Second, the Court reasoned that it was not error for the trial court to refuse to instruct the jury to disregard counsel’s argument that the jury could “find nobody’s responsible,” because (1) counsel correctly stated the law, i.e. juries are not required to find someone at fault, and (2) counsel’s argument was “well within the evidence” because the evidence present at the 4-week trial was conflicting.

  1. In re Allstate Indemnity Co. was a mandamus petition in which the Court was asked to consider various issues relating to controverting affidavits under Section 18.001 of the Texas Civil Practice and Remedies Code.

 Ultimately, the Court held that (1) Section 18.001 does not require a controverting affidavit to meet the admissibility requirements for expert testimony, (2) a controverting affiant does not need to be a medical professional in the same medical field to controvert the reasonableness of medical charges, (3) “reasonable notice” in this context if equivalent to the fair notice pleading standard under Rule 47 of the Texas Rules of Civil Procedure, (4) nothing in Section 18.001 supports prohibiting a defendant from presenting its own evidence regarding the reasonableness of a plaintiff’s medical expenses or challenging the plaintiff’s evidence through cross examination or jury argument, and (5) in light of the scope of the trial court’s order in this case, mandamus relief was appropriate.

  1. In In re USAA General Indemnity Co., the underlying motor vehicle accident case was tried and a negligence verdict returned; however, the case was settled and dismissed without entering judgment on the jury’s verdict. The UIM insurer consented to be bound to the judgment on the negligence verdict and asked the trial court to render judgment in its favor on the jury’s verdict. The trial court declined to do so, and the insurer sought mandamus relief.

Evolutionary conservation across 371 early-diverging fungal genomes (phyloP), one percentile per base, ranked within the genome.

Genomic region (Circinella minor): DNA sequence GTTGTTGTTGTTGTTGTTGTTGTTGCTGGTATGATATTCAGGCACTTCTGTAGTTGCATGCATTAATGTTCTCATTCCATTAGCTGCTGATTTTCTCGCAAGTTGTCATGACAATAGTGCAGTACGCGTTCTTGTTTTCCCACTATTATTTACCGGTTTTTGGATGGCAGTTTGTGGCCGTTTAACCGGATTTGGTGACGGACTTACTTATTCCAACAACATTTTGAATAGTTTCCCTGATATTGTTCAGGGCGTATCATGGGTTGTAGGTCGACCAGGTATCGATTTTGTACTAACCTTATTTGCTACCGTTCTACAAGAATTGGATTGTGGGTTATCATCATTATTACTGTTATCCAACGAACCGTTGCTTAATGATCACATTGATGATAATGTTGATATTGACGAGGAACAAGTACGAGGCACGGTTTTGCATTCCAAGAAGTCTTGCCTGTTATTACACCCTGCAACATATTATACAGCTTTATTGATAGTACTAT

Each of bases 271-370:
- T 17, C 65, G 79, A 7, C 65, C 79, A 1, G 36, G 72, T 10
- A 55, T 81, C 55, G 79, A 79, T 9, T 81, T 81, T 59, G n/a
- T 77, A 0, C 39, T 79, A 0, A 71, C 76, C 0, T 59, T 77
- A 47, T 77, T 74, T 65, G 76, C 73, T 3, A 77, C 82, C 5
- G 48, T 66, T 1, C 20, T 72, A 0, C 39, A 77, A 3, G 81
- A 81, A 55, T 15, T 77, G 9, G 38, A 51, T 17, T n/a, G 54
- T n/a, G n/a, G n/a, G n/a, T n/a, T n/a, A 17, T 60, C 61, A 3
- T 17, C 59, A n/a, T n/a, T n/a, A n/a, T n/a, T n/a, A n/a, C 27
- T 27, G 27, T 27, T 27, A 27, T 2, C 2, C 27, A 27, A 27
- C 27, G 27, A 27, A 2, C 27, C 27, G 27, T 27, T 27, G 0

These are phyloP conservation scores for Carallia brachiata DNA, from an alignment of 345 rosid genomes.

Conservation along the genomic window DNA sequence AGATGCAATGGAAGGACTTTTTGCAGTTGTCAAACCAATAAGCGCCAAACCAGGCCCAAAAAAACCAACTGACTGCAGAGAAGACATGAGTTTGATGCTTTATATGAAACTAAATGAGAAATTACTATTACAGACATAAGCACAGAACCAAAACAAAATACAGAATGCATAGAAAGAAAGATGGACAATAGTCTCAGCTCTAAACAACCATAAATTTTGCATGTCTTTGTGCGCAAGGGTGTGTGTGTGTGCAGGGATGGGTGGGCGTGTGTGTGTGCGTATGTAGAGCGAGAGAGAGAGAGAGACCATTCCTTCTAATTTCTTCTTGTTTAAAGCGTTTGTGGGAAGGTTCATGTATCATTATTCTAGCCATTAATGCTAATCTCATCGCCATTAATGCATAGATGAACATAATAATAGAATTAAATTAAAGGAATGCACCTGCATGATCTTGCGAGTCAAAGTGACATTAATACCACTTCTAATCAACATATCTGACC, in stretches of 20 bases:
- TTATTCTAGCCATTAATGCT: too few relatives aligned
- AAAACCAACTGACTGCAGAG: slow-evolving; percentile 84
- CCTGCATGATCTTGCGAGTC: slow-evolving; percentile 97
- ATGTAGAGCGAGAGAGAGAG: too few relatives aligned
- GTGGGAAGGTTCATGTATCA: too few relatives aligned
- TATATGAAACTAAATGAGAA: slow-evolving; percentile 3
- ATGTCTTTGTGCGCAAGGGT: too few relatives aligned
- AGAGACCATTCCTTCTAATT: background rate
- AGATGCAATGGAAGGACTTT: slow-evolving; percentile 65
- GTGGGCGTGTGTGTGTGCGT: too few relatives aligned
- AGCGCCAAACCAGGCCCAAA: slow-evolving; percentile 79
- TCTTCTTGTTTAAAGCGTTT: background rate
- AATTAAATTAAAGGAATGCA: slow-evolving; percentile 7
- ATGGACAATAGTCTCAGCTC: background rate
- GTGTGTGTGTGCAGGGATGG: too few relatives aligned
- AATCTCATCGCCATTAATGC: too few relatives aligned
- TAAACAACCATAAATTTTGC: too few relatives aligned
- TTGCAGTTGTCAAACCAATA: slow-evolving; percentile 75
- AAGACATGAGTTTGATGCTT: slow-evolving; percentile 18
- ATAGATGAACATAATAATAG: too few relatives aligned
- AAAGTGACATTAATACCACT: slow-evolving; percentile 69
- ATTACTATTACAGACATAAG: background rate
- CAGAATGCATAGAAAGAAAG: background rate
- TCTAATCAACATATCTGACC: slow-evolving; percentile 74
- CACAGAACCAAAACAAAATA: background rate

The Texas Supreme Court concluded that the trial court did not abuse its discretion in declining to render judgment for the insurer on the verdict. First, the Court explained that collateral estoppel does not apply to prevent an insured from relitigating a motorist’s negligence in the absence of a final judgment. Second, the Court explained that for purposes of calculating UIM benefits, the judgment, rather than the jury’s verdict, establishes the amount an insured is “legally entitled to recover,” and that a party’s pre-judgment agreed dismissal renders the jury’s verdict unenforceable. The insurer’s post-verdict consent did not revive the verdict or otherwise alter the effect of the pre-judgment settlement and dismissal entered in this case.

  1. Finally, in JLB Builders LLC v. Jose Hernandez, the Texas Supreme Court ruled on whether the evidence established that JLB retained sufficient control – by contract or by the exercise of actual control — over a subcontractor’s work to be liable for injuries resulting from the work.

In this case, Hernandez was an employee of Capform, an independent contractor of JLB, and he was injured on a high-rise construction project when a rebar towed fell on his legs. Contending that JLB retained contractual and actual control over Capform’s work, Hernandez sued JLB for negligence and gross negligence. The trial court granted traditional and no-evidence summary judgment in favor of JLB. The court of appeals ultimately reversed the trial court’s judgment as to the negligence claim.

On review, the Texas Supreme Court concluded that no evidence had been raised to establish the existence of a duty and affirmed the trial court’s judgment. The Court explained that the summary judgment evidence showed merely that JLB controlled the overall timing and sequence of work being performed by various independent subcontractors and that JLB has a safety employee at the work site. Such evidence is insufficient to raise a fact issue as to whether a general contractor exercised actual control over a subcontractor with respect to the injury-causing work.